A reader of my blog recently expressed surprise at seeing a photograph of me in hat, coat and scarf here in Spain. We have also had comments from friends saying “I imagine you are lying by the pool this Christmas” which makes me realise that many people think we have hot sunshine year round. Well, we do and we don’t. During the winter which is really only December, January and February we can have some very cold weather indeed especially up here in the mountains where snow is not unheard of. This is our fourth winter here and we have woken up to temperatures of below freezing on a couple of occasions so far and had a few cloudy and windy days where the temperature has been pretty low requiring, for me at least, coat, hat and scarf. On the other hand, when the sun is out and the wind isn’t blowing the temperature on the terrace can go as high as 26 degrees, but only for a couple of hours and once the sun starts to set the temperature drops dramatically. The air temperature is cold too and whilst if you are in the sunshine the temperature can be very pleasant, on the north side of the house in the shade, it is perishing. In 2005 apparently, there was a heavy snowfall in the area and various bars and cafes in town have photographs of the event on the walls. Last winter, snow caused traffic problems up in the mountains of Alcoi and Ibi which are only twenty minutes from here.
Down at the coast the temperatures are much higher. We are just thirty minutes by car from the coast but we notice the difference if we go down to the shopping centres in Elche or Alicante having set out from here in jackets and jeans, we find people (usually English or Dutch) in shorts and T-shirts. We took the dogs for a walk on the beach on New Year’s Day and there were people swimming in the sea and yesterday, although it was cooler and windy on the beach it was still warm enough to sit and have a coffee outside in the sunshine. If we go further south to Murcia, to visit Ikea, it is even warmer although it is generally still the Northern Europeans in summer wear, the Spanish are wrapped up warmly from October onwards. I was reproached by the man in the bank for wearing short sleeves in November on one occasion. Obviously, the further south you go, the warmer it is and southern Spain has much warmer temperatures year round however I did see photographs of a snow covered Andalucia last year.
The big difference in the weather throughout the winter is the amount of sunshine and the lack of rain. There are very few grey and cloudy days and it often only rains at night. There was rain off and on the other day and Steve and I were hard pressed to remember a day where we had to walk in the rain during our time here. Usually, when it rains, it buckets down for an hour or so and then stops.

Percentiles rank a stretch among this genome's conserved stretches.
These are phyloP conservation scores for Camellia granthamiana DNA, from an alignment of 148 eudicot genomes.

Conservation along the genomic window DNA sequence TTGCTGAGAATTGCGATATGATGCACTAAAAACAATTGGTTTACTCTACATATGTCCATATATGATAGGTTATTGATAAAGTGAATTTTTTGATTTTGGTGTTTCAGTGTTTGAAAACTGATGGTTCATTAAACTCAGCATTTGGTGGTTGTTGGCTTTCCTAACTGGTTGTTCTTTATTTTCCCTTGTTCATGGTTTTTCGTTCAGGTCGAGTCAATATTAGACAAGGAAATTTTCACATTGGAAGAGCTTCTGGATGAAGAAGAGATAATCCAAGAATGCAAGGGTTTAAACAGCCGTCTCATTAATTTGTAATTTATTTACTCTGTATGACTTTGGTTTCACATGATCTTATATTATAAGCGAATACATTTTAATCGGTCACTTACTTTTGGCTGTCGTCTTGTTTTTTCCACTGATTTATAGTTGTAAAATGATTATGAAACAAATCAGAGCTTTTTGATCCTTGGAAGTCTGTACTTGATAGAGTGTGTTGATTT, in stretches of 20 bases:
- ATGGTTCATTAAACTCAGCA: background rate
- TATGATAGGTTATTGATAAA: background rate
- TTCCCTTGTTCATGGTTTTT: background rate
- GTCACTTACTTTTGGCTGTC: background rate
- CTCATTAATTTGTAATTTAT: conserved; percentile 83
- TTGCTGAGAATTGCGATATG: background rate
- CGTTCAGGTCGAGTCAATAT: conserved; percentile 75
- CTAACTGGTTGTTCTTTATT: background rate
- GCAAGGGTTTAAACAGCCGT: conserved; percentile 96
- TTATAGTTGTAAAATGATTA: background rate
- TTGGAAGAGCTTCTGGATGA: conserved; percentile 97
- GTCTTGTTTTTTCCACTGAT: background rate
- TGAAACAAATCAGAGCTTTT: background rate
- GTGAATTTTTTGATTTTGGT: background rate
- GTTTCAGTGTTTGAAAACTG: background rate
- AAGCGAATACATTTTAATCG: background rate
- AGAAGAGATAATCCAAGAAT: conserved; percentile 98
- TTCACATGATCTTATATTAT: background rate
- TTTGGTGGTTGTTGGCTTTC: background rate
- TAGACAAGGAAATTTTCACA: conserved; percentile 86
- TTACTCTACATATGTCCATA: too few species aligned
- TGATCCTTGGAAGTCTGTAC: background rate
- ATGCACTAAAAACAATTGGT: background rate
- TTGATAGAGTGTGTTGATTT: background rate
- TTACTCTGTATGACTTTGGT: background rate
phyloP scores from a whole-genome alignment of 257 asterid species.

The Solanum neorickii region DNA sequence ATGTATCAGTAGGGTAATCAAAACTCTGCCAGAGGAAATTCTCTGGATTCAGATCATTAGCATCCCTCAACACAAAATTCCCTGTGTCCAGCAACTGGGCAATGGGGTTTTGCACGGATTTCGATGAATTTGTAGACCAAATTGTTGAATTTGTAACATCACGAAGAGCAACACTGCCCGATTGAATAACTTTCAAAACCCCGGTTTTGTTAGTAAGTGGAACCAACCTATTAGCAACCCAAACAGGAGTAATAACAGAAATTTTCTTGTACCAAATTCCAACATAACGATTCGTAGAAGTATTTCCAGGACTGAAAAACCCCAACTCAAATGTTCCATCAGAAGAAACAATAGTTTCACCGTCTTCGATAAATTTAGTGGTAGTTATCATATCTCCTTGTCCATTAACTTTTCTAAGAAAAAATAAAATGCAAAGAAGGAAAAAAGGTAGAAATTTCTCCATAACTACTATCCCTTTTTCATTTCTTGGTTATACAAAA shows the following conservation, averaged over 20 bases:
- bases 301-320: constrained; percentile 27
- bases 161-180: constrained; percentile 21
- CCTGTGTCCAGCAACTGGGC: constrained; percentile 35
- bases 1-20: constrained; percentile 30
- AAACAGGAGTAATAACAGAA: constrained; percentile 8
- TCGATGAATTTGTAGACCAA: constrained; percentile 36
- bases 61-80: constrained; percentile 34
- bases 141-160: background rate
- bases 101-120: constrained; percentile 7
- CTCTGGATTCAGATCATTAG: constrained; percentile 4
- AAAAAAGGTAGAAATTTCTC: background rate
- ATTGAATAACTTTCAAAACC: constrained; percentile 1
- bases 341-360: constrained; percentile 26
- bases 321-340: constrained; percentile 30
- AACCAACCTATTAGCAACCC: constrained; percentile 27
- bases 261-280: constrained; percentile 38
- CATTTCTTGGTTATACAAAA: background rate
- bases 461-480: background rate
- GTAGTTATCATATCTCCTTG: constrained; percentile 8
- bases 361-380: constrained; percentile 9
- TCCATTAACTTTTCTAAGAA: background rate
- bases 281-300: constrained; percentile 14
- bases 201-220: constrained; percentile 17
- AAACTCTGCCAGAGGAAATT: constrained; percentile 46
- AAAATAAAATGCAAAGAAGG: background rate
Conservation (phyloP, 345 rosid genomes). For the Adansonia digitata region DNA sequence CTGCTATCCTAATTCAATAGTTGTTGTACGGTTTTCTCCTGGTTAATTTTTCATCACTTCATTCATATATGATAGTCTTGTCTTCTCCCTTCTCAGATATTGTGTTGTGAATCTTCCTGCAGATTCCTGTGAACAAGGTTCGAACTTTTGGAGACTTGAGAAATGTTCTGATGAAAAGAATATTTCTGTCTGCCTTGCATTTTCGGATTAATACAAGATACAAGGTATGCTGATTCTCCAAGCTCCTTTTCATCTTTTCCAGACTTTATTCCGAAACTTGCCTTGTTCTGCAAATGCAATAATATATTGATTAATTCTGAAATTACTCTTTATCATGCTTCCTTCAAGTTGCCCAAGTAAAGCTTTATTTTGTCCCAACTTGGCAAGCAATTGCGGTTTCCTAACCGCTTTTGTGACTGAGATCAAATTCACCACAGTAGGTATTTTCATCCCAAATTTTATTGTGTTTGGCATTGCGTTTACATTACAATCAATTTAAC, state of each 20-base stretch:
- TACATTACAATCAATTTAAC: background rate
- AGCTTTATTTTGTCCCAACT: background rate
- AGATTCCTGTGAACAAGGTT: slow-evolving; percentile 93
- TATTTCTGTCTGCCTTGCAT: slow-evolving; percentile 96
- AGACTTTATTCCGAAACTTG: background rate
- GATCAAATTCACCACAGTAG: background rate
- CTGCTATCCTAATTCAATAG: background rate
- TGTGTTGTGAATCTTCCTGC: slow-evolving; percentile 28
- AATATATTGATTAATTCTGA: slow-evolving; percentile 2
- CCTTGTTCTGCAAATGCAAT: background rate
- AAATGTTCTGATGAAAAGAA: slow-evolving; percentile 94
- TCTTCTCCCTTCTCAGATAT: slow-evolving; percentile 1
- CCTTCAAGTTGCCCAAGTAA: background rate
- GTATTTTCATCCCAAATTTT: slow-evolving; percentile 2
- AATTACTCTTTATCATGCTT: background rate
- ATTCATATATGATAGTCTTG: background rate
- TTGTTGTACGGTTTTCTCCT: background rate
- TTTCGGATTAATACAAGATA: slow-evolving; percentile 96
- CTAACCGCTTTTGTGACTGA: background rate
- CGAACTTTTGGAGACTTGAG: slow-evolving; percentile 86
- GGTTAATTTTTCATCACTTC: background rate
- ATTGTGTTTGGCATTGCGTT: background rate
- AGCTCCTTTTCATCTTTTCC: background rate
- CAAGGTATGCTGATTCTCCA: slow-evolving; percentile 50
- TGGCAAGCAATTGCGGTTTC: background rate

The weather starts to warm up significantly in April although March can be very nice but it is often windy and cloudy. There are definite rainy seasons here and April, although warmer, can see a lot of rain. The countryside bursts into life, the wild flowers bloom and the weeds go mad. The weather can be gorgeous in May and June, hot and sunny without the oppressive sultry heat of July, August and often September. The very high temperatures of the summer months are perfect for holiday makers and spending the days lying by the pool and the evenings drinking wine on the terrace. Working in these temperatures is not so quite so idyllic although the knowledge that a swim awaits at the end of work is a lovely feeling.
Swimming under the stars is magical and cools you sufficiently to sleep for a few hours. The reason for siesta becomes apparent at the height of summer when, the intense heat of the afternoon until about six o’clock makes it difficult to anything other than doze in the cool of the shade or our sitting room on the north side of the house. The apartment bedroom too is faces north and, if the shutters are kept closed during the day, remains cool and comfortable for siestas and restful sleep at night. Many Spanish houses have only small windows despite glorious views and we have heard many English house hunters dismiss potential houses as being too dark, but keeping the sunshine out of the house in the summer is important. Many English people have their terraces closed in with large glass windows which must be unbearable in summer but in winter they are lovely warm places to sit. In fact, during our first winter here when we were trying to save money by only turning on the central heating twice a day (false economy as we have discovered), the warmest place to sit during the day was the car which heated up nicely as it faces south on the drive.
The sunshine is what makes the difference to life in Spain. Someone once told us that in Spain you never go for more than three days without seeing the sun and the effect that this has on everything especially for me, my mood cannot be underestimated.